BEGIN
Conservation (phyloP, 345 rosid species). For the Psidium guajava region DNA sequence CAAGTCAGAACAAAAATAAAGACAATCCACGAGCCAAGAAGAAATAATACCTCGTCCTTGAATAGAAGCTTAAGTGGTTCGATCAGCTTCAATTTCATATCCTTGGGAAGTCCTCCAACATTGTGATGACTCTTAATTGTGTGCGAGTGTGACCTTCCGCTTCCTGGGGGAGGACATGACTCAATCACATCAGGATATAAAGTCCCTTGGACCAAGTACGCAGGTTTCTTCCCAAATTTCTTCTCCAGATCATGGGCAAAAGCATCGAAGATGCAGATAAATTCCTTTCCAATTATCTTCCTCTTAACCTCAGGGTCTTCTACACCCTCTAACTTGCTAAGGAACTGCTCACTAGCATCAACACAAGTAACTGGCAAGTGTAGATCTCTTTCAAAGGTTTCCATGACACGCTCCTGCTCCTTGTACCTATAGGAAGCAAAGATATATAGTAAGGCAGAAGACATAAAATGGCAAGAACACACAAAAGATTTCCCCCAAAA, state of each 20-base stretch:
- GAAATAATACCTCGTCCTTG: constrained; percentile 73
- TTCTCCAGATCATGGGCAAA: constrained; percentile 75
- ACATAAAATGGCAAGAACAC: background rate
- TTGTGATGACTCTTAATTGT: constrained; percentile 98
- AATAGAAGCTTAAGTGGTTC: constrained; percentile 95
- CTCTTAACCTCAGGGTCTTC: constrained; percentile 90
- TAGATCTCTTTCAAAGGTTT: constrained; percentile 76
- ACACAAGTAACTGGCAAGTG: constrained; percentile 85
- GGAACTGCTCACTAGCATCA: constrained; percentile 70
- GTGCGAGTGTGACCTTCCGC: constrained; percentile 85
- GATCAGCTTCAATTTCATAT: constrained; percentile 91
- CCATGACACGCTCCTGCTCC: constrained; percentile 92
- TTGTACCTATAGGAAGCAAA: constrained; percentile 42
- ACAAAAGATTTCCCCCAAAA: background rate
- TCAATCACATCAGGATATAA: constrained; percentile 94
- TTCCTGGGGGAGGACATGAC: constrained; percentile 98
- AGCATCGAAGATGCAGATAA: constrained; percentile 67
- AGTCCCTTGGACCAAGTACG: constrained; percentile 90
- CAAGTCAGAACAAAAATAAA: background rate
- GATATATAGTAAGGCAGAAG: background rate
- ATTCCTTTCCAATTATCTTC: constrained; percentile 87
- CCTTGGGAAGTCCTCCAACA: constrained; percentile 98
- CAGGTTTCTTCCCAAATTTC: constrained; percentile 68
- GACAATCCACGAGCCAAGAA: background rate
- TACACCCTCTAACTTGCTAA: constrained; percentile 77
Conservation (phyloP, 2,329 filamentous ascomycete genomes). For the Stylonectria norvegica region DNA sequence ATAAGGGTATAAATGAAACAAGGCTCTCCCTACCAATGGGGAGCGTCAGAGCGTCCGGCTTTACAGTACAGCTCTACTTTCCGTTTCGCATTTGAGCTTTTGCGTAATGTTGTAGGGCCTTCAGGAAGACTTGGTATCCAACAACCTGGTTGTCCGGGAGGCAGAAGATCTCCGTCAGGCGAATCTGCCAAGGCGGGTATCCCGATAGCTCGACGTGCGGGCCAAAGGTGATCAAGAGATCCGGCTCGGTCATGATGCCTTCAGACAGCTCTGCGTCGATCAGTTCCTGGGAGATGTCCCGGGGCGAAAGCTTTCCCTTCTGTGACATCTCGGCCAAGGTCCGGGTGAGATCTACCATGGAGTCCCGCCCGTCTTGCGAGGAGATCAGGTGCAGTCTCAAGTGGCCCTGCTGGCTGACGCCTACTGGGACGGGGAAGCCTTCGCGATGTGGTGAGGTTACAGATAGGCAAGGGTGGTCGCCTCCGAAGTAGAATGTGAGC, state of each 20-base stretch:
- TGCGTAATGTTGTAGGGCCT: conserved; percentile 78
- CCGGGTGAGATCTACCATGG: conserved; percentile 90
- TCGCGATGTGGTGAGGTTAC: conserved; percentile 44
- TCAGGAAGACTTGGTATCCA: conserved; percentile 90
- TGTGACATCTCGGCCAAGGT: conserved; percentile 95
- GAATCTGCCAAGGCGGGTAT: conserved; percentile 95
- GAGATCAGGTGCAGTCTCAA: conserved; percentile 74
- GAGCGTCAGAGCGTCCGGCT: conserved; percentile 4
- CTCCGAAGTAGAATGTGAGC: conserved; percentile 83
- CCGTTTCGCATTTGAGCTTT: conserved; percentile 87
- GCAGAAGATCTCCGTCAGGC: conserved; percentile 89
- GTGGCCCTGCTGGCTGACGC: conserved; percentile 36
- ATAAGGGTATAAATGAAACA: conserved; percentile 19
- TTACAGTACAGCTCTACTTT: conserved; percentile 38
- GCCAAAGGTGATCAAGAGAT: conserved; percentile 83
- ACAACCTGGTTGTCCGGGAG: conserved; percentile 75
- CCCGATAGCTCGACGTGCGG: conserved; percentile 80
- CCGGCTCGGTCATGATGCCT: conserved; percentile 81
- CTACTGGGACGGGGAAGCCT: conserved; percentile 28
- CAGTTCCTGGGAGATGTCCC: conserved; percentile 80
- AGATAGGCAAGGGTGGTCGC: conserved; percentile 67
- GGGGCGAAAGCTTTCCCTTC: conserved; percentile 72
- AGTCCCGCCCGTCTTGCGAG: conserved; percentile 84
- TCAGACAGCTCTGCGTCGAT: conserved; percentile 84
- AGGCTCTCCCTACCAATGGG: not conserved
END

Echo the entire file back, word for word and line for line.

Conservation (phyloP, 345 rosid species). For the Psidium guajava region DNA sequence CAAGTCAGAACAAAAATAAAGACAATCCACGAGCCAAGAAGAAATAATACCTCGTCCTTGAATAGAAGCTTAAGTGGTTCGATCAGCTTCAATTTCATATCCTTGGGAAGTCCTCCAACATTGTGATGACTCTTAATTGTGTGCGAGTGTGACCTTCCGCTTCCTGGGGGAGGACATGACTCAATCACATCAGGATATAAAGTCCCTTGGACCAAGTACGCAGGTTTCTTCCCAAATTTCTTCTCCAGATCATGGGCAAAAGCATCGAAGATGCAGATAAATTCCTTTCCAATTATCTTCCTCTTAACCTCAGGGTCTTCTACACCCTCTAACTTGCTAAGGAACTGCTCACTAGCATCAACACAAGTAACTGGCAAGTGTAGATCTCTTTCAAAGGTTTCCATGACACGCTCCTGCTCCTTGTACCTATAGGAAGCAAAGATATATAGTAAGGCAGAAGACATAAAATGGCAAGAACACACAAAAGATTTCCCCCAAAA, state of each 20-base stretch:
- GAAATAATACCTCGTCCTTG: constrained; percentile 73
- TTCTCCAGATCATGGGCAAA: constrained; percentile 75
- ACATAAAATGGCAAGAACAC: background rate
- TTGTGATGACTCTTAATTGT: constrained; percentile 98
- AATAGAAGCTTAAGTGGTTC: constrained; percentile 95
- CTCTTAACCTCAGGGTCTTC: constrained; percentile 90
- TAGATCTCTTTCAAAGGTTT: constrained; percentile 76
- ACACAAGTAACTGGCAAGTG: constrained; percentile 85
- GGAACTGCTCACTAGCATCA: constrained; percentile 70
- GTGCGAGTGTGACCTTCCGC: constrained; percentile 85
- GATCAGCTTCAATTTCATAT: constrained; percentile 91
- CCATGACACGCTCCTGCTCC: constrained; percentile 92
- TTGTACCTATAGGAAGCAAA: constrained; percentile 42
- ACAAAAGATTTCCCCCAAAA: background rate
- TCAATCACATCAGGATATAA: constrained; percentile 94
- TTCCTGGGGGAGGACATGAC: constrained; percentile 98
- AGCATCGAAGATGCAGATAA: constrained; percentile 67
- AGTCCCTTGGACCAAGTACG: constrained; percentile 90
- CAAGTCAGAACAAAAATAAA: background rate
- GATATATAGTAAGGCAGAAG: background rate
- ATTCCTTTCCAATTATCTTC: constrained; percentile 87
- CCTTGGGAAGTCCTCCAACA: constrained; percentile 98
- CAGGTTTCTTCCCAAATTTC: constrained; percentile 68
- GACAATCCACGAGCCAAGAA: background rate
- TACACCCTCTAACTTGCTAA: constrained; percentile 77
Conservation (phyloP, 2,329 filamentous ascomycete genomes). For the Stylonectria norvegica region DNA sequence ATAAGGGTATAAATGAAACAAGGCTCTCCCTACCAATGGGGAGCGTCAGAGCGTCCGGCTTTACAGTACAGCTCTACTTTCCGTTTCGCATTTGAGCTTTTGCGTAATGTTGTAGGGCCTTCAGGAAGACTTGGTATCCAACAACCTGGTTGTCCGGGAGGCAGAAGATCTCCGTCAGGCGAATCTGCCAAGGCGGGTATCCCGATAGCTCGACGTGCGGGCCAAAGGTGATCAAGAGATCCGGCTCGGTCATGATGCCTTCAGACAGCTCTGCGTCGATCAGTTCCTGGGAGATGTCCCGGGGCGAAAGCTTTCCCTTCTGTGACATCTCGGCCAAGGTCCGGGTGAGATCTACCATGGAGTCCCGCCCGTCTTGCGAGGAGATCAGGTGCAGTCTCAAGTGGCCCTGCTGGCTGACGCCTACTGGGACGGGGAAGCCTTCGCGATGTGGTGAGGTTACAGATAGGCAAGGGTGGTCGCCTCCGAAGTAGAATGTGAGC, state of each 20-base stretch:
- TGCGTAATGTTGTAGGGCCT: conserved; percentile 78
- CCGGGTGAGATCTACCATGG: conserved; percentile 90
- TCGCGATGTGGTGAGGTTAC: conserved; percentile 44
- TCAGGAAGACTTGGTATCCA: conserved; percentile 90
- TGTGACATCTCGGCCAAGGT: conserved; percentile 95
- GAATCTGCCAAGGCGGGTAT: conserved; percentile 95
- GAGATCAGGTGCAGTCTCAA: conserved; percentile 74
- GAGCGTCAGAGCGTCCGGCT: conserved; percentile 4
- CTCCGAAGTAGAATGTGAGC: conserved; percentile 83
- CCGTTTCGCATTTGAGCTTT: conserved; percentile 87
- GCAGAAGATCTCCGTCAGGC: conserved; percentile 89
- GTGGCCCTGCTGGCTGACGC: conserved; percentile 36
- ATAAGGGTATAAATGAAACA: conserved; percentile 19
- TTACAGTACAGCTCTACTTT: conserved; percentile 38
- GCCAAAGGTGATCAAGAGAT: conserved; percentile 83
- ACAACCTGGTTGTCCGGGAG: conserved; percentile 75
- CCCGATAGCTCGACGTGCGG: conserved; percentile 80
- CCGGCTCGGTCATGATGCCT: conserved; percentile 81
- CTACTGGGACGGGGAAGCCT: conserved; percentile 28
- CAGTTCCTGGGAGATGTCCC: conserved; percentile 80
- AGATAGGCAAGGGTGGTCGC: conserved; percentile 67
- GGGGCGAAAGCTTTCCCTTC: conserved; percentile 72
- AGTCCCGCCCGTCTTGCGAG: conserved; percentile 84
- TCAGACAGCTCTGCGTCGAT: conserved; percentile 84
- AGGCTCTCCCTACCAATGGG: not conserved